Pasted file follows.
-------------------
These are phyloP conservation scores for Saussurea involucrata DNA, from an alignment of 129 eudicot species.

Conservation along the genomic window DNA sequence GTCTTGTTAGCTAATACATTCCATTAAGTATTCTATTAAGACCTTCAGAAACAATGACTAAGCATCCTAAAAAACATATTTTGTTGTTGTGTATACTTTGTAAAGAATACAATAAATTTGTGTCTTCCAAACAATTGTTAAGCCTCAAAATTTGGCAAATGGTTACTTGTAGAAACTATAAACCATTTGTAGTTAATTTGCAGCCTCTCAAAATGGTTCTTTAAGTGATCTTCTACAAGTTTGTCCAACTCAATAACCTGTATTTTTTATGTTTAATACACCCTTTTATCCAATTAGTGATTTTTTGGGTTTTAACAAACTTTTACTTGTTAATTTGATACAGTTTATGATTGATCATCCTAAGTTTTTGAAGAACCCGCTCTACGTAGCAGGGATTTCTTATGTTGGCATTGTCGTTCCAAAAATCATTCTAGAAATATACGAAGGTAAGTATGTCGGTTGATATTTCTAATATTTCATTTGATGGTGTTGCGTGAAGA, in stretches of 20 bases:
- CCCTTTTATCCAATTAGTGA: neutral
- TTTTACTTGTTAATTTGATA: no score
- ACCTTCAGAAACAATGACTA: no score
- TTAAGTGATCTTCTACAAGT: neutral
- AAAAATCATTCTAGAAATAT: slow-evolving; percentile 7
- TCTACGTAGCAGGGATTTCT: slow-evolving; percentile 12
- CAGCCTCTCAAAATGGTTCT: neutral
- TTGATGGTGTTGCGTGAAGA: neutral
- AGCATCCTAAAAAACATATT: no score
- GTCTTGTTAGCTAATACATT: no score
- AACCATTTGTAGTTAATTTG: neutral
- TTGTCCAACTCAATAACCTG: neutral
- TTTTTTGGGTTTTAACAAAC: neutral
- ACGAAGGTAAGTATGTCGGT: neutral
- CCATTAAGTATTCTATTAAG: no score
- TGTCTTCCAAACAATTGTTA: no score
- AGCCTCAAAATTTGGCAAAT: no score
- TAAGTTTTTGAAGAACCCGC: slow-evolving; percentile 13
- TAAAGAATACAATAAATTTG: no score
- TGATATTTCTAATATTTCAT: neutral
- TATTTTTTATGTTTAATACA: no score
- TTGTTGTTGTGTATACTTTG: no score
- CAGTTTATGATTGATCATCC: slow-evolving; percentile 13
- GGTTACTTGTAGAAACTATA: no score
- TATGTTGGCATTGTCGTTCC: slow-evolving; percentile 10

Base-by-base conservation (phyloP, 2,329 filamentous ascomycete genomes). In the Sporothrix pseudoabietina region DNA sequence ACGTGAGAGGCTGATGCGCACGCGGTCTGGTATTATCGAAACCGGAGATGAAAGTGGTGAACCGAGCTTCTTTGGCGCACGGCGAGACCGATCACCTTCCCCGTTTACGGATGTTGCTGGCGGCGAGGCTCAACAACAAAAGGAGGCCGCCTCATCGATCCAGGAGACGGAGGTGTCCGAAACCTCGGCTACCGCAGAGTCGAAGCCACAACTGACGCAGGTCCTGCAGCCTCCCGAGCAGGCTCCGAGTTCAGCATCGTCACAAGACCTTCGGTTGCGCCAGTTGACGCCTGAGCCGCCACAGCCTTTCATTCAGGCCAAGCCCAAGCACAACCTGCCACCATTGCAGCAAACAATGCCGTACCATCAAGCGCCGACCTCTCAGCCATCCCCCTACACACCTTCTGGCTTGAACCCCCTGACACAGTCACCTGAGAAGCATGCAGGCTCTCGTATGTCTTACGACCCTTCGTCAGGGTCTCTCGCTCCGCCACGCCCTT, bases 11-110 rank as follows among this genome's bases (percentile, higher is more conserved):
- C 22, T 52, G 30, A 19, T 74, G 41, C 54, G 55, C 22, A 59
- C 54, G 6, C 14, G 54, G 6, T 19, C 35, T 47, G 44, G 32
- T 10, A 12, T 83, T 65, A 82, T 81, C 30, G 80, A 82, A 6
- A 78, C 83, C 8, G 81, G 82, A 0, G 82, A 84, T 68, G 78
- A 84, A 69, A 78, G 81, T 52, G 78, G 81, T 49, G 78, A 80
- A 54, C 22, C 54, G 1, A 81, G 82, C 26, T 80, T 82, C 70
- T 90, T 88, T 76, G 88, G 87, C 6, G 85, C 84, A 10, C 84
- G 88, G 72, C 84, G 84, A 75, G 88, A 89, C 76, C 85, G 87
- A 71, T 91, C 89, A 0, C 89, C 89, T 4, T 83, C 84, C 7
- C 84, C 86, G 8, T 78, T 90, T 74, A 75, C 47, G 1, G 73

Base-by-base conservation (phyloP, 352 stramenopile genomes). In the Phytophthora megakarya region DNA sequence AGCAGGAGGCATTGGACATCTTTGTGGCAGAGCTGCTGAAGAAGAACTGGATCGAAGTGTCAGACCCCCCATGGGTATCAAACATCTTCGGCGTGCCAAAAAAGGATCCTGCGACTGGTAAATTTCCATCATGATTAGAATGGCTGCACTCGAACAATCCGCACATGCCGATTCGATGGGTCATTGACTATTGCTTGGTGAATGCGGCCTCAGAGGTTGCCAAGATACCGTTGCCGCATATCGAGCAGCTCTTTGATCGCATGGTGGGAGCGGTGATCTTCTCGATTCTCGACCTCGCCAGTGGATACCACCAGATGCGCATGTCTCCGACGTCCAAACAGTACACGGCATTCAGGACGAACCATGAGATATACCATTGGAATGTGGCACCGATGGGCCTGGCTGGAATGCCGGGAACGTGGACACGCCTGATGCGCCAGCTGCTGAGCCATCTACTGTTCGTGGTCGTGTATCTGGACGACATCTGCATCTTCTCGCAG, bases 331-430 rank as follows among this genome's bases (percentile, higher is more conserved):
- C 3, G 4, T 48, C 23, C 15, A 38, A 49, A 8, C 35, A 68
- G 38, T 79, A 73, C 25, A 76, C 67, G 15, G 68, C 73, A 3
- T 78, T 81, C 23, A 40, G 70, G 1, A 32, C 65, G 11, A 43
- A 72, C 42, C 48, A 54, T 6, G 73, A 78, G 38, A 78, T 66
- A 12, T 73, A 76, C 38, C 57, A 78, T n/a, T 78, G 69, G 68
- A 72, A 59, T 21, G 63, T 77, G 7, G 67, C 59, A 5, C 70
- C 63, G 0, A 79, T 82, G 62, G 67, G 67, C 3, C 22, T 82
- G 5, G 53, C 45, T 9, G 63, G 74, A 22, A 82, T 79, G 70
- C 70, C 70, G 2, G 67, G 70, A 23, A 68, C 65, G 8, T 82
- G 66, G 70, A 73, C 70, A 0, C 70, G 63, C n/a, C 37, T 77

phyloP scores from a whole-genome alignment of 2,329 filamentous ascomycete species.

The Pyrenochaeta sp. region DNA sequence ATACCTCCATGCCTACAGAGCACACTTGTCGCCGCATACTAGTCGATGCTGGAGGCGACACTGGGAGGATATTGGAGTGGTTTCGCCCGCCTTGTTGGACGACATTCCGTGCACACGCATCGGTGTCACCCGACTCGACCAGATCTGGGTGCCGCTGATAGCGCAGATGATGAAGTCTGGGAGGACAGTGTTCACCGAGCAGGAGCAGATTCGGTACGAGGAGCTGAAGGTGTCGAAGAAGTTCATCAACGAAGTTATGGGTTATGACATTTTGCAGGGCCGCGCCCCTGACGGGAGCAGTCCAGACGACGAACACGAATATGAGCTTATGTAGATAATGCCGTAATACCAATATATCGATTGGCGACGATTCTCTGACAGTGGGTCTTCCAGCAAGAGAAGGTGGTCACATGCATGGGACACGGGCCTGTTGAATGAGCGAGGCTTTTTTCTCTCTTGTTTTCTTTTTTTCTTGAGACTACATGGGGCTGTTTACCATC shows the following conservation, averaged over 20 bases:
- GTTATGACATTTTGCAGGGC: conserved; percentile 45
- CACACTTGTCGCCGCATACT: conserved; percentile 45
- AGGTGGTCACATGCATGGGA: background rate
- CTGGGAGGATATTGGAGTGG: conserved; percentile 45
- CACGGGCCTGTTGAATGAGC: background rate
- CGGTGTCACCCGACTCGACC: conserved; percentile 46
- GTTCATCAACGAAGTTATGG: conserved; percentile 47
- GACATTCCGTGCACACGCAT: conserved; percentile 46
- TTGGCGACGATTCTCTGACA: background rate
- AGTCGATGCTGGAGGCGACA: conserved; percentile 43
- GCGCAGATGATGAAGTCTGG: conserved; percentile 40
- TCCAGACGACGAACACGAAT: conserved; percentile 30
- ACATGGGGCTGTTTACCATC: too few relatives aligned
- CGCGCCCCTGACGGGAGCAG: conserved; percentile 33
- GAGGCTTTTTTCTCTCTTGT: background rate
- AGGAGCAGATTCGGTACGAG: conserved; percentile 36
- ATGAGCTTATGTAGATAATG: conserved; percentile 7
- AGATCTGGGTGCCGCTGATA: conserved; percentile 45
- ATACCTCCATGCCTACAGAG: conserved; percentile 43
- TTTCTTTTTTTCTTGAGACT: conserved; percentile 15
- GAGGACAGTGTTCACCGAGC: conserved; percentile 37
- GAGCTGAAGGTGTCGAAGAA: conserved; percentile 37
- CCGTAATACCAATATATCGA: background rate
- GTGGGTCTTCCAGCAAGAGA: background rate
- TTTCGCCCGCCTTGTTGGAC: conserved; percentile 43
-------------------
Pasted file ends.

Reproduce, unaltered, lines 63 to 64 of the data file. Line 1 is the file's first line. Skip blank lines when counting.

- TCCAGACGACGAACACGAAT: conserved; percentile 30
- ACATGGGGCTGTTTACCATC: too few relatives aligned